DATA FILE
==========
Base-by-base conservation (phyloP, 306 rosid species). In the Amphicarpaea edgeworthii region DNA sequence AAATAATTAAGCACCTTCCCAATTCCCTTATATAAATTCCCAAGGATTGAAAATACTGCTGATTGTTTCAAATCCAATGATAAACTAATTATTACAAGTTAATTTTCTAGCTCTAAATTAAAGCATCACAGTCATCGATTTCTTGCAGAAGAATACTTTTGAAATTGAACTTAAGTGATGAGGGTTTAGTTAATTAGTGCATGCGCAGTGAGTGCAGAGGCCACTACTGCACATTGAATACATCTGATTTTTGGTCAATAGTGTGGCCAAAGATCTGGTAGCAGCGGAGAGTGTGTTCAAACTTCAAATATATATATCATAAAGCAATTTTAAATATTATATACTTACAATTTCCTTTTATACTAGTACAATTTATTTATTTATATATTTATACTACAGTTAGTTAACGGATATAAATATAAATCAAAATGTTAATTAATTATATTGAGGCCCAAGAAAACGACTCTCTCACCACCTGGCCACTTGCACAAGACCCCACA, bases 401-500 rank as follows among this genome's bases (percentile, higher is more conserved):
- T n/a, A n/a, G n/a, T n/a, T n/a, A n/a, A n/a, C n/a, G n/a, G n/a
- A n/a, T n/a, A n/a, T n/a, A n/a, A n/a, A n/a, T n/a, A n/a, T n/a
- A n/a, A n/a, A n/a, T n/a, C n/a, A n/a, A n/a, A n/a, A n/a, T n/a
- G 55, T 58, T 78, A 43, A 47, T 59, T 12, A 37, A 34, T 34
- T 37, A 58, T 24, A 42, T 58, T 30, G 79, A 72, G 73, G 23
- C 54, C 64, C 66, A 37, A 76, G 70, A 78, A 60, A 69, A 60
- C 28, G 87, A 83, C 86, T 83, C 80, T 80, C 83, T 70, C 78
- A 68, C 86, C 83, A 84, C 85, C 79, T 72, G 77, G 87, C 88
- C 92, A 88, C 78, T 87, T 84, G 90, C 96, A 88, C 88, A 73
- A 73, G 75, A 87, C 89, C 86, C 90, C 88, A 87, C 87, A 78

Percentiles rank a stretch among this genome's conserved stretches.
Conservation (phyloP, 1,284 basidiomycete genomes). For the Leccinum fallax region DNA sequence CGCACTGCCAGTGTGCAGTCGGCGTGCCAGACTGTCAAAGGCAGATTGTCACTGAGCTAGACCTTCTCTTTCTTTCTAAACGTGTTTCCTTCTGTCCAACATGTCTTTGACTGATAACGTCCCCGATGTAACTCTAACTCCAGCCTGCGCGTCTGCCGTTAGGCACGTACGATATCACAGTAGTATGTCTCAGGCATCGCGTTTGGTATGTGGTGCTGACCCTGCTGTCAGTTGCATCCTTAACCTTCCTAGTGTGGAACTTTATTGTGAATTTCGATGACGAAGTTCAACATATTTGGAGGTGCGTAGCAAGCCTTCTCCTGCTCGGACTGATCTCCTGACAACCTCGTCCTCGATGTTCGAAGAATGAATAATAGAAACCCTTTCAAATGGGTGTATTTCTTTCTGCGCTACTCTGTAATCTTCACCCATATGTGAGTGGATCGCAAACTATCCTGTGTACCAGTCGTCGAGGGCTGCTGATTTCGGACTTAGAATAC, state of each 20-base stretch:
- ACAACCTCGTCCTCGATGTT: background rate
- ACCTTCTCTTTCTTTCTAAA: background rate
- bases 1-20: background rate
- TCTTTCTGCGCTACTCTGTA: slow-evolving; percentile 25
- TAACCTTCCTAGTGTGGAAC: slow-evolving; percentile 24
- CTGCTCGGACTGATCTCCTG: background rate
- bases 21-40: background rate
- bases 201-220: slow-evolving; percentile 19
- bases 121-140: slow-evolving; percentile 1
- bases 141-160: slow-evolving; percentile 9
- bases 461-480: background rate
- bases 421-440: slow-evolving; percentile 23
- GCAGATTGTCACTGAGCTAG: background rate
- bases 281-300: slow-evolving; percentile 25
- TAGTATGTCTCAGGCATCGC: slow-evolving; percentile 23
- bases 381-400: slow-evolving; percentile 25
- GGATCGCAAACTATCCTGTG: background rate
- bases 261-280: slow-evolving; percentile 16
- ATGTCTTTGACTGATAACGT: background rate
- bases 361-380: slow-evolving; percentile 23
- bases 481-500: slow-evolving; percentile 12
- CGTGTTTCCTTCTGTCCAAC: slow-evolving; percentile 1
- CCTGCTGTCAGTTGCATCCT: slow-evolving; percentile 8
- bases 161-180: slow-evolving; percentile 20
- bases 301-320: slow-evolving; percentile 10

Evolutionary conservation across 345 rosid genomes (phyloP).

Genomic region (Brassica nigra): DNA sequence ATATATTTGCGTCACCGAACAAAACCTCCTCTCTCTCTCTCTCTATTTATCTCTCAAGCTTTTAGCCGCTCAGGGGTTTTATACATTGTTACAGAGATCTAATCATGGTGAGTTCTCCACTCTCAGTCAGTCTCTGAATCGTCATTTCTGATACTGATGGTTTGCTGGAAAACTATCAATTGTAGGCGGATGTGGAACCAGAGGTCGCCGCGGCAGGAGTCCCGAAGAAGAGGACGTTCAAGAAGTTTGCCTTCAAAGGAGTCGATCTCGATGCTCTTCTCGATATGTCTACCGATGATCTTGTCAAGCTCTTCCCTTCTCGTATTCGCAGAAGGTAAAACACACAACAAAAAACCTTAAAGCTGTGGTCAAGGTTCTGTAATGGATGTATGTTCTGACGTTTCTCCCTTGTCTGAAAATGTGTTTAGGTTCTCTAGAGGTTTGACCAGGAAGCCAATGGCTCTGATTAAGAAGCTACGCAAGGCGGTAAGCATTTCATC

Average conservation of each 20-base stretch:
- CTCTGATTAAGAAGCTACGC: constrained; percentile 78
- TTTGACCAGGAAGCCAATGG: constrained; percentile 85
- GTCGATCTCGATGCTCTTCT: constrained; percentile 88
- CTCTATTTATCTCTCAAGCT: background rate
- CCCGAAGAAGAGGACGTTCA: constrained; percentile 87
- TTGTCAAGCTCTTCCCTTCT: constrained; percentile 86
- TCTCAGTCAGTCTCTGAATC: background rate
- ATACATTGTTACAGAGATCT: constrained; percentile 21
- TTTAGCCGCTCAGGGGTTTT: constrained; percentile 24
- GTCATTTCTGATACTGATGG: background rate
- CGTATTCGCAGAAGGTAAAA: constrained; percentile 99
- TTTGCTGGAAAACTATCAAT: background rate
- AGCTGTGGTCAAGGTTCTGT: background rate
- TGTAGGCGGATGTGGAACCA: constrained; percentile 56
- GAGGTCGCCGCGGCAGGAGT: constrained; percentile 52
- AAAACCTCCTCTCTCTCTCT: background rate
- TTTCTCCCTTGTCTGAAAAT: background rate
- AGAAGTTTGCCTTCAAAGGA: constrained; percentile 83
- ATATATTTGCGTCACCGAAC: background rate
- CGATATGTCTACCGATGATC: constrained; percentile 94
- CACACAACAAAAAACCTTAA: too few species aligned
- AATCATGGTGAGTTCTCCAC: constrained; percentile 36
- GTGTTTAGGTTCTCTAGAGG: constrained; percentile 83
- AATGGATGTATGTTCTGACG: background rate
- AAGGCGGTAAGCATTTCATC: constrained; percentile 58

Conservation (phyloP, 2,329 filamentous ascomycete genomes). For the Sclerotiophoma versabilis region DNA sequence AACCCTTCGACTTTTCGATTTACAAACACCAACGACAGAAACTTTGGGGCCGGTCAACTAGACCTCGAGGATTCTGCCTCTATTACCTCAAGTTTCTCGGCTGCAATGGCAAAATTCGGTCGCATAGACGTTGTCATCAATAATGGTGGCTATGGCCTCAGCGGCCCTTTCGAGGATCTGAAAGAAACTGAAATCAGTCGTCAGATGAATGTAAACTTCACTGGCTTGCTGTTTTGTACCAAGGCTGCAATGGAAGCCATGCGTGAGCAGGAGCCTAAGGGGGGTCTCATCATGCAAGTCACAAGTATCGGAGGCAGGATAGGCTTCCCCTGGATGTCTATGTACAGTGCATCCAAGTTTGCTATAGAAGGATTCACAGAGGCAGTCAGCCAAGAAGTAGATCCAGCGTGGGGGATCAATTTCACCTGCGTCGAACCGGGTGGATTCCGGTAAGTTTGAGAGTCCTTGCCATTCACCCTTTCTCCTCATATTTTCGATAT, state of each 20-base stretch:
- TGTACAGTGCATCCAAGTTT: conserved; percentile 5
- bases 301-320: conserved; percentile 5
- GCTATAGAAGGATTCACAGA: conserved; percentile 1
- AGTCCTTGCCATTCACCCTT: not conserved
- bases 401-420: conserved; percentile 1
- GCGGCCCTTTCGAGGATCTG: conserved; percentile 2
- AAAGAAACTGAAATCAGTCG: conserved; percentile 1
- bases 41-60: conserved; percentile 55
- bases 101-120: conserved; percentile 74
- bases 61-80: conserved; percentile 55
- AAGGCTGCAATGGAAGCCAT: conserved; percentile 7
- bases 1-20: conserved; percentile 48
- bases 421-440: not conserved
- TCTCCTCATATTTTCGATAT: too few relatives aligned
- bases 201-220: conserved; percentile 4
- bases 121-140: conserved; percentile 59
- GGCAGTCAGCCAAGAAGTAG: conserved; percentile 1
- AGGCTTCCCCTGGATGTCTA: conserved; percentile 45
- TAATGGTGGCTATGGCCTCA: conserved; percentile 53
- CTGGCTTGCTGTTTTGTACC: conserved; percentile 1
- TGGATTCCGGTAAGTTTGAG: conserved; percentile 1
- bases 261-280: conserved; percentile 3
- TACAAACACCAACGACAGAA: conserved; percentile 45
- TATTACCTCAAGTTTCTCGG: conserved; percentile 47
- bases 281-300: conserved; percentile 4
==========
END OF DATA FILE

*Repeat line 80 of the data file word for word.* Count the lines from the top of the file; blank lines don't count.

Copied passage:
- bases 421-440: not conserved